So, here's the consensus, as I've learned it over the past 10 years regarding doublebass 5 stringers or extensions. They're not a good idea. You shouldn't confuse your desire for one with your need with it. For the large majority of players, 4 strings is more than enough until you're looking at getting a gig that requires a low C, which most of us will never experience. And I mean, "need" as in truly need. Not, nice to have, would be cool, the BL/director would like it - if they're not paying you for that 5th string, you probably got a bad deal. A 5-string double bass is a much worse idea than a 6-string BG for all of the reasons Mike cited plus many more. Even a 5 string EUB is better and can be used instead of the upright for the non-pro player.
     
  6. mrmarbles

    mrmarbles

    May 6, 2015
    Washington DC
    It depends on what your musical aspirations are. If you are in North America and want to be a professional full time orchestral musician (firstly, good luck!) then I would not recommend you learn how to play the instrument initially with five strings.

    If you are just someone that wants to play bass and have some fun then why not go for 5 strings? There are a lot of cool instruments out there that sound great. When I was playing in Vienna and later in Prague I played many wonderful 5 string instruments that sounded like a cannon!

    Personally, I really do not like extensions of any sort. Even if they are set up extremely well they are always going to be a pain to maintain and I have never found one that didn't mute the instrument or cause some sort of rattling...and that goes for the ones made extremely well by well known and respected luthiers.

    Do what feels right to you and brings out your musical expression, and most of all, is most enjoyable to you.
     
    Last edited: May 14, 2015
  7. Eric Hochberg

    Eric Hochberg Supporting Member

    Jul 7, 2004
    Chicago
    I think most of them remain in Europe.
     
  8. eerbrev

    eerbrev

    Dec 6, 2009
    Ottawa, ON, CAN
    I love my 5 string - It sounds amazing, and plays really well. However If you're not playing in orchestras at a high level, it's not worth the money.

    The reason why extensions are popular is simple - You get to keep the bass you know and love (and which may be a fine old bass), while gaining needed/wanted notes. In my own personal experience, it's the only plus. That said, that is a REALLY BIG plus.

    Just get a 4 string. you can always change your mind later.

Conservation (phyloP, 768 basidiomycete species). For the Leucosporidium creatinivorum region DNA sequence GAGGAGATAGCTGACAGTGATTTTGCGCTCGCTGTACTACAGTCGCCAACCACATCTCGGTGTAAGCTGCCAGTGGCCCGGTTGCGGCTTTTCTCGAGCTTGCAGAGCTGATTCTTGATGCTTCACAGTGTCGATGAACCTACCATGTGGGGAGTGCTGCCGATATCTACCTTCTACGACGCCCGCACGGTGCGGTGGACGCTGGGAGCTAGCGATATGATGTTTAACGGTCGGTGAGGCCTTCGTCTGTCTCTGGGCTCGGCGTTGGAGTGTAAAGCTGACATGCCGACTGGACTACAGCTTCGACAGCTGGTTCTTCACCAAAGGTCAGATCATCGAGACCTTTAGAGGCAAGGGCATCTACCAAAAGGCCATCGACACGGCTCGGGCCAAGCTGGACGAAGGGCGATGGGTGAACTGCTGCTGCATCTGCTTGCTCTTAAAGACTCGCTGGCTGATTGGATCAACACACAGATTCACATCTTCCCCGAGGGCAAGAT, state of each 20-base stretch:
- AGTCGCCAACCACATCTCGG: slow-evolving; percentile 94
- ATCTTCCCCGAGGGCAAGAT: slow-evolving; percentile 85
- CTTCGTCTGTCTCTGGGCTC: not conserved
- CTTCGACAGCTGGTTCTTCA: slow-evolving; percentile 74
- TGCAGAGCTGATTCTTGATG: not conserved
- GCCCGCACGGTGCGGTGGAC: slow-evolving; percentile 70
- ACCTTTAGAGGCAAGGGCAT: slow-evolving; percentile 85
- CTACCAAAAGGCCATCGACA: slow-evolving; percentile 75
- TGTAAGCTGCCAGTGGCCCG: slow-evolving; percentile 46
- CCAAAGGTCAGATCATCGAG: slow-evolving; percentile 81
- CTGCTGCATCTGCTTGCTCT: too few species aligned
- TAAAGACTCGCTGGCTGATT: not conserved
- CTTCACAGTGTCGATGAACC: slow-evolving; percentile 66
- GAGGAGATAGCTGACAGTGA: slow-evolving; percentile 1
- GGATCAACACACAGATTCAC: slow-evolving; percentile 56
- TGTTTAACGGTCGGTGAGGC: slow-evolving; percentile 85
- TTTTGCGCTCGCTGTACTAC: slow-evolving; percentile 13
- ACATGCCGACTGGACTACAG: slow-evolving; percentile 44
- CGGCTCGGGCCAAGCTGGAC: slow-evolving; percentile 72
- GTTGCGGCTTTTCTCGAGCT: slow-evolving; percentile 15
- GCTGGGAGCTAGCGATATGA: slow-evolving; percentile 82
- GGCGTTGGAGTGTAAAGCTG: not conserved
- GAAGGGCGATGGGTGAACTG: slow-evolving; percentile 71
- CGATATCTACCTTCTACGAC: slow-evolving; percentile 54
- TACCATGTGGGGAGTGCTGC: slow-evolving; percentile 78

9. robobass

    robobass

    Aug 1, 2005
    Cologne, Germany
    Private Inventor - Bass Capos
    If you haven't studied upright until now, then forget about either. Learning it well enough to play professionally is a bit more work than with slab. I know I'm gonna get killed for saying this, but let me put it this way. I got my first slab when I was sixteen, and after six months I could play most everything that was in my rock collection at the time. I started upright at eighteen and now at fifty-one I still can't play Mozart G-Minor all that well, even though I've had a long career as an orchestra player. For now, just concentrate on getting the best four-stringer you can afford, and look more into finding a good teacher and planning a long journey rather than experimenting with fifths, fivers, and extensions right off. You can and should upgrade your instrument often in the early stages. You can get a fiver or extension later.

    Mr. Marbles, I really must beg to differ with your opinion on extensions. I and many of my colleagues have been using them for decades, and you are the first I have heard of to report muting issues. Maintenance and rattles once in awhile maybe, but overall less trouble than with other aspects of the bass.
     
    Last edited: May 14, 2015
    bskts247 and Don Kasper like this.
  10. mrmarbles

    mrmarbles

    May 6, 2015
    Washington DC
    I have found extensions to have a dampening factor, but some people may equally argue that 5 strings often have a weak E and are slow to respond. There is no ideal way to play, just preference. On my little solo instrument I have an extension but it doesn't have a machine - it works okay with the capos and is mainly just for adding some resonance depending on which key I am in.

    I do like 5 string instruments, and I wouldn't rule them out if the forum poster doesn't want to be a professional orchestral player. The only real issue I see is that finding a decent one outside of Europe is very very hard!
     
    gnypp45 likes this.